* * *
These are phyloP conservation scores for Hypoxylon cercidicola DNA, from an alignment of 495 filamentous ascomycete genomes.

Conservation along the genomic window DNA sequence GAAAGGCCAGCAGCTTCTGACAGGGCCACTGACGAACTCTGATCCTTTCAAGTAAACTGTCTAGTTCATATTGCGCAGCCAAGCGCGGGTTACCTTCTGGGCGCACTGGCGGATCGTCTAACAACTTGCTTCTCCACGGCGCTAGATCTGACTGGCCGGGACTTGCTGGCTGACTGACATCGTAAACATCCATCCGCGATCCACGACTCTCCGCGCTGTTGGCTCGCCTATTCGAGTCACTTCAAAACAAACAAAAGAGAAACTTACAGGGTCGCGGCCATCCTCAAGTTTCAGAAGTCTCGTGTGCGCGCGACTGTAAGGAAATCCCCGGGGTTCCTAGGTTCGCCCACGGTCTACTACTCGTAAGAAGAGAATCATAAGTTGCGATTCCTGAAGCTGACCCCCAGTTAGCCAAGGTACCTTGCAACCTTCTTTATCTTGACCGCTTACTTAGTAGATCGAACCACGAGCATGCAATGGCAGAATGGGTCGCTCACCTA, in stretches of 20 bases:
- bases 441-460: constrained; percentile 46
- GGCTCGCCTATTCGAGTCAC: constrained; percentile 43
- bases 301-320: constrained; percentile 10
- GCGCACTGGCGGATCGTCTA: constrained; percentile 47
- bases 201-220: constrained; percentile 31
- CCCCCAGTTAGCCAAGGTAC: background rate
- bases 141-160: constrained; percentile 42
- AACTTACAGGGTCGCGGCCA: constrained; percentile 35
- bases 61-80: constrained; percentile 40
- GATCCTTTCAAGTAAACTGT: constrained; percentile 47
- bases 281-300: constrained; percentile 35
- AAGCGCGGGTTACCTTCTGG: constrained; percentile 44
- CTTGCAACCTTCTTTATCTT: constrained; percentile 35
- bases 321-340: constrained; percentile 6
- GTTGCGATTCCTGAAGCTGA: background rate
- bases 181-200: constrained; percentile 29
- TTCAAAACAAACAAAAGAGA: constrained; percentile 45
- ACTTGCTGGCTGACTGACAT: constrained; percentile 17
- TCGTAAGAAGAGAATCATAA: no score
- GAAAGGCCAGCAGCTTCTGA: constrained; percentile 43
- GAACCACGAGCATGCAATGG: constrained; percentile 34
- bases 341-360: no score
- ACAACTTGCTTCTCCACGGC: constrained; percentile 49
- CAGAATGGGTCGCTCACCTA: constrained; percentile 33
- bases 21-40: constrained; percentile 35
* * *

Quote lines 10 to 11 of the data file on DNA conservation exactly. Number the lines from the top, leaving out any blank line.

- AACTTACAGGGTCGCGGCCA: constrained; percentile 35
- bases 61-80: constrained; percentile 40